Petai (Parkia speciosa) is a plant indigenous to Southeast Asia. It is consumed either raw or cooked. It has been used in folk medicine to treat diabetes, hypertension, and kidney problems. It contains minerals and vitamins. Petai contains a lot of chemical compounds that are beneficial for health, including antioxidants, Vitamin B6 0,9mg, energy 142 g. cal, 10.4 g protein. 2 g fat, 22 g carbohydrates, 95 mg calcium, phosphorus 115 mg, 1 mg iron, 200 IU of vitamin A, vitamin B1 0.17 mg, 36 mg of vitamin C that can resolve various health problems. These chips are the result of innovation from petai packaged in such a way becomes a tasty snack chips and can be enjoyed by many people to relax and also nutritious for health. In the manufacture of petai chips require several steps of them start by boiling, flating, drying and the last frying. In introducing the products widely we sell petai chips with several methods. Some of these methods include direct sales, delivery order, online/social media, and open some booth at a few places and the car free day in Solo every sunday. Opportunity in selling petai chips is very wide because there is no competitors with similar business. With the innovation of petai chips become healthy snacks can be introduced to the public and can even be exported out of the country as one of the extraordinary snacks from Indonesia.

Keywords: antioxidants, chips, healty, petai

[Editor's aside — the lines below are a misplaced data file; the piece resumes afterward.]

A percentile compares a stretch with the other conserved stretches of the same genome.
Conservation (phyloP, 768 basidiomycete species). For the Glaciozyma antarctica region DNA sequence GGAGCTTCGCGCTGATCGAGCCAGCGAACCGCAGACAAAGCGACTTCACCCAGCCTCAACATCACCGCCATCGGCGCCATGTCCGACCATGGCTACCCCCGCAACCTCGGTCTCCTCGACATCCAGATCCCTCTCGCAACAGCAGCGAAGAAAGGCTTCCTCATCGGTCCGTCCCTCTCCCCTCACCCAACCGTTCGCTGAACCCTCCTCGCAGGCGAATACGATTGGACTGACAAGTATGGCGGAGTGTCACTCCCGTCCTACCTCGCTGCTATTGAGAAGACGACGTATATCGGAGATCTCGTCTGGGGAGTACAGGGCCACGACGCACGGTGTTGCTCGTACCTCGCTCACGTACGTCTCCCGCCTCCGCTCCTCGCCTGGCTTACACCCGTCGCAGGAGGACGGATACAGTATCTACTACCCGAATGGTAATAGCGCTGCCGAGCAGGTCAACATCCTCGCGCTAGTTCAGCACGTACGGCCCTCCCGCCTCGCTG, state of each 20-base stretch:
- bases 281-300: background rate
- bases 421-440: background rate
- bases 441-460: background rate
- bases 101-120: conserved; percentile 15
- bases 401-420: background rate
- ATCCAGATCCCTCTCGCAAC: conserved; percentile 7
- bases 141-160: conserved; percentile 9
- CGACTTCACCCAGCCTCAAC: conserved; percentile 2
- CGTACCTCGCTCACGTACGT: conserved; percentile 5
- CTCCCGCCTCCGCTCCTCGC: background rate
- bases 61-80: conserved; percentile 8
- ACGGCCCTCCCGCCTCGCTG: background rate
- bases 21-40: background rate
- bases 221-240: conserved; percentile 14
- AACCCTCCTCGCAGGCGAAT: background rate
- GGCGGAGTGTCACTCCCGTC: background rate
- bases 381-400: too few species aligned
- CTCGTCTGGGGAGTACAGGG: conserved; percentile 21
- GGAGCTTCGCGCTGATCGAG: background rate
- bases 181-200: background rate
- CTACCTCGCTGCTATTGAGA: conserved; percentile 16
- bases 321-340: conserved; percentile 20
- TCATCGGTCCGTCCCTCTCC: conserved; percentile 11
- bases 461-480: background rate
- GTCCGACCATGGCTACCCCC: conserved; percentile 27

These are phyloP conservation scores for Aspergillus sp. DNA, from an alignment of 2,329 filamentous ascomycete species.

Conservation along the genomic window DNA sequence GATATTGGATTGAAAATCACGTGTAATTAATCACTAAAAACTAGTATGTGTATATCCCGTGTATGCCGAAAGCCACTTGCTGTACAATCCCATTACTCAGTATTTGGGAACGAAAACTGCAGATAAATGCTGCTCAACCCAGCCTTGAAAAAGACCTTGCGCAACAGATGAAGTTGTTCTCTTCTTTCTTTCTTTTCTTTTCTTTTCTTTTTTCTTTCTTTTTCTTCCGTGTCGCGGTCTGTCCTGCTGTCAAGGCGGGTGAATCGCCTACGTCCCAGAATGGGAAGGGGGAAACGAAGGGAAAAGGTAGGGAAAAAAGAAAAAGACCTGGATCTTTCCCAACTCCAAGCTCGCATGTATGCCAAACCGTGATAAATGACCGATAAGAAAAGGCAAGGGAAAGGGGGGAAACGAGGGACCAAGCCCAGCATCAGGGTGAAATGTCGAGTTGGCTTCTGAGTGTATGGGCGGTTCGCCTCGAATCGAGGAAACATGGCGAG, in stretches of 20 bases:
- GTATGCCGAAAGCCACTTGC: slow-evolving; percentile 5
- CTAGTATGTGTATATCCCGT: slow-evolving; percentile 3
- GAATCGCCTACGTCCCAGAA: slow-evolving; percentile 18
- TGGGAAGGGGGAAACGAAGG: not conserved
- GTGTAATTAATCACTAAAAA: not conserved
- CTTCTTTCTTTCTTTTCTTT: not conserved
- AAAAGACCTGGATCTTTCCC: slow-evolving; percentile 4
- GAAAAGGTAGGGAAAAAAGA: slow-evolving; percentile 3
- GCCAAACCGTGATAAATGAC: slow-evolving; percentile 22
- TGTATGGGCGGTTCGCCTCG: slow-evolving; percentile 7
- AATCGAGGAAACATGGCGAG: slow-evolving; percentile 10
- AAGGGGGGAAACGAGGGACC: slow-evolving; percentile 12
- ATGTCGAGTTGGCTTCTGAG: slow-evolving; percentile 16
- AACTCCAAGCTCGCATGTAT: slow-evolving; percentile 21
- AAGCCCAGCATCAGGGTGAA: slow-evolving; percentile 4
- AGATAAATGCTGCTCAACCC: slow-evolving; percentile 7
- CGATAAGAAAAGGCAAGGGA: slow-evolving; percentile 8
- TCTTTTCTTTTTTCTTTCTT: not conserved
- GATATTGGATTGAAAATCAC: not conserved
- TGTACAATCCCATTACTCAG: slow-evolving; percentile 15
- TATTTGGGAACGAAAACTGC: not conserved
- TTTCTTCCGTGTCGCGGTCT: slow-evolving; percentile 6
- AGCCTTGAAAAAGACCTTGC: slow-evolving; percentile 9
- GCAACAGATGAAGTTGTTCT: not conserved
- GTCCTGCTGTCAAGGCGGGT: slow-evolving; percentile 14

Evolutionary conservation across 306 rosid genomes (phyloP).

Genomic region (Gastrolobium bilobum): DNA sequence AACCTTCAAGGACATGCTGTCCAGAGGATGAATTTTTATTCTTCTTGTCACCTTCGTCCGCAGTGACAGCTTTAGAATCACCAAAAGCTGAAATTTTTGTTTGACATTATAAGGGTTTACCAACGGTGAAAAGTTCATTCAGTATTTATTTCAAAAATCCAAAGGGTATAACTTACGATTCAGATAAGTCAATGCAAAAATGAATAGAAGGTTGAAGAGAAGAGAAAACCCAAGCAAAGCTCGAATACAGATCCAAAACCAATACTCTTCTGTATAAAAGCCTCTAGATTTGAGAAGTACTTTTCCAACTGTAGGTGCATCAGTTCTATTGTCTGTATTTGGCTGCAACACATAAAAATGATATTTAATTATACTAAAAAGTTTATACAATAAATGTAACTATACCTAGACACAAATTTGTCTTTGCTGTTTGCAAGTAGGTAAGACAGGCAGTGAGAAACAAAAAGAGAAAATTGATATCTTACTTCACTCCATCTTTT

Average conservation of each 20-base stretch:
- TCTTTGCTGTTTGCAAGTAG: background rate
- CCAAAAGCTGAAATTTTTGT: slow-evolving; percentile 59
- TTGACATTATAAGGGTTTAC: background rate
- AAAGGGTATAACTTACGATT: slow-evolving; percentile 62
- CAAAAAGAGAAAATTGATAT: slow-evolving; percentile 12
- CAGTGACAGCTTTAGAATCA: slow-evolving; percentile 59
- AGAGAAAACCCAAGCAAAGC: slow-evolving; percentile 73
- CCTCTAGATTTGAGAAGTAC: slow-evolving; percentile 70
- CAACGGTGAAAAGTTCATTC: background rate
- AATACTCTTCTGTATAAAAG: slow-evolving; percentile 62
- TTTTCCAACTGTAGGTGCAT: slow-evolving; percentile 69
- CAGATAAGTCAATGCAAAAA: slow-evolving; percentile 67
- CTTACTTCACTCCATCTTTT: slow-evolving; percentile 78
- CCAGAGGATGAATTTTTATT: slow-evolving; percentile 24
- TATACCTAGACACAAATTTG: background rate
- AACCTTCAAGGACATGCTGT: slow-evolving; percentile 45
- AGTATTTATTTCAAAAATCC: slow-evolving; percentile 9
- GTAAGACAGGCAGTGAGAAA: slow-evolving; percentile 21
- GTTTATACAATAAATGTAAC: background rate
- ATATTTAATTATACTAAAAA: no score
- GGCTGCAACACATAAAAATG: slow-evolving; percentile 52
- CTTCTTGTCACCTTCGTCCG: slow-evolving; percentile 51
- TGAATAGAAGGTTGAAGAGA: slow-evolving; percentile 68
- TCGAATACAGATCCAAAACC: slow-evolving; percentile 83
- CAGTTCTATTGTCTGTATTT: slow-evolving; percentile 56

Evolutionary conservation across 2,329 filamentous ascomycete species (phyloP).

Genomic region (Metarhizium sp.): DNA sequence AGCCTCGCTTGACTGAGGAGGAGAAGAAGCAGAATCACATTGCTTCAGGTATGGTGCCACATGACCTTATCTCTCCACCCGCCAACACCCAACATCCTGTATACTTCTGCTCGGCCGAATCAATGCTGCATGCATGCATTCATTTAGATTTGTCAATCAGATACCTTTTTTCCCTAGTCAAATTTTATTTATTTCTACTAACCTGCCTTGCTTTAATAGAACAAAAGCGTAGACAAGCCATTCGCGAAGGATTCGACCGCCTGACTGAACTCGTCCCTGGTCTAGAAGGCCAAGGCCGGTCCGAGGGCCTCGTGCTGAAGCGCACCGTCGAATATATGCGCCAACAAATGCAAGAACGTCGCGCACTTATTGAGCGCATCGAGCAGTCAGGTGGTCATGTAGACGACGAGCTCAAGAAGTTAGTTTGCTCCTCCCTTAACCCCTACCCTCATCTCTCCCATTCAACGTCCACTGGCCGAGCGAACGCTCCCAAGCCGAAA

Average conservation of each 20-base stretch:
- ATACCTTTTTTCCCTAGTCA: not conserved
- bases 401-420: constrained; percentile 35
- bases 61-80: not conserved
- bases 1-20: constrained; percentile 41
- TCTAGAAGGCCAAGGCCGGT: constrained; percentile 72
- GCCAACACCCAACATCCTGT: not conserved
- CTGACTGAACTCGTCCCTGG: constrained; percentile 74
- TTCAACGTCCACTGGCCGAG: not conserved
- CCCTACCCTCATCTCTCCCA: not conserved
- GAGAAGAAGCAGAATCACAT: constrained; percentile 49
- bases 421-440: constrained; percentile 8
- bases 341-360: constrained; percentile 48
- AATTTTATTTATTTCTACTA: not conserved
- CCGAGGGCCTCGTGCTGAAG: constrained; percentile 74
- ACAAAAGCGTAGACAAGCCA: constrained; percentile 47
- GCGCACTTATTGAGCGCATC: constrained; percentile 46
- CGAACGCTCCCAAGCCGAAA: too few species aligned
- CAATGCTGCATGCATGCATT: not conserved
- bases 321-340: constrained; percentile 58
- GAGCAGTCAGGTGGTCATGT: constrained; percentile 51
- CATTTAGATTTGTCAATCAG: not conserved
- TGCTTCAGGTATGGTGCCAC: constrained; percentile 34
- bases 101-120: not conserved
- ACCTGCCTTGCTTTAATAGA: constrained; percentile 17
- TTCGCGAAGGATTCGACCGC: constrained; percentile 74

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4 Techno-Economic Optimization and Evaluation of an Integrated Industrial Scale NMC811 Cathode Active Material Manufacturing Process

Authors: Usama Mohamed, Sam Booth, Aliysn J. Nedoma

Abstract:

As part of the transition to electric vehicles, there has been a recent increase in demand for battery manufacturing. Cathodes typically account for approximately 50% of the total lithium-ion battery cell cost and are a pivotal factor in determining the viability of new industrial infrastructure. Cathodes which offer lower costs whilst maintaining or increasing performance, such as nickel-rich layered cathodes, have a significant competitive advantage when scaling up the manufacturing process. This project evaluates the techno-economic value proposition of an integrated industrial scale cathode active material (CAM) production process, closing the mass and energy balances, and optimizing the operation conditions using a sensitivity analysis. This is done by developing a process model of a co-precipitation synthesis route using Aspen Plus software and validated based on experimental data. The mechanism chemistry and equilibrium conditions were established based on previous literature and HSC-Chemistry software. This is then followed by integrating the energy streams, adding waste recovery and treatment processes, as well as testing the effect of key parameters (temperature, pH, reaction time, etc.) on CAM production yield and emissions. Finally, an economic analysis estimating the fixed and variable costs (including capital expenditure, labor costs, raw materials, etc.) to calculate the cost of CAM ($/kg and $/kWh), total plant cost ($) and net present value (NPV). This work sets the foundational blueprint for future research into sustainable industrial scale processes for CAM manufacturing.

Keywords: cathodes, industrial production, nickel-rich layered cathodes, process modelling, techno-economic analysis

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3 Rhizoremediation of Contaminated Soils in Sub-Saharan Africa: Experimental Insights of Microbe Growth and Effects of Paspalum Spp. for Degrading Hydrocarbons in Soils

Authors: David Adade-Boateng, Benard Fei Baffoe, Colin A. Booth, Michael A. Fullen

Abstract: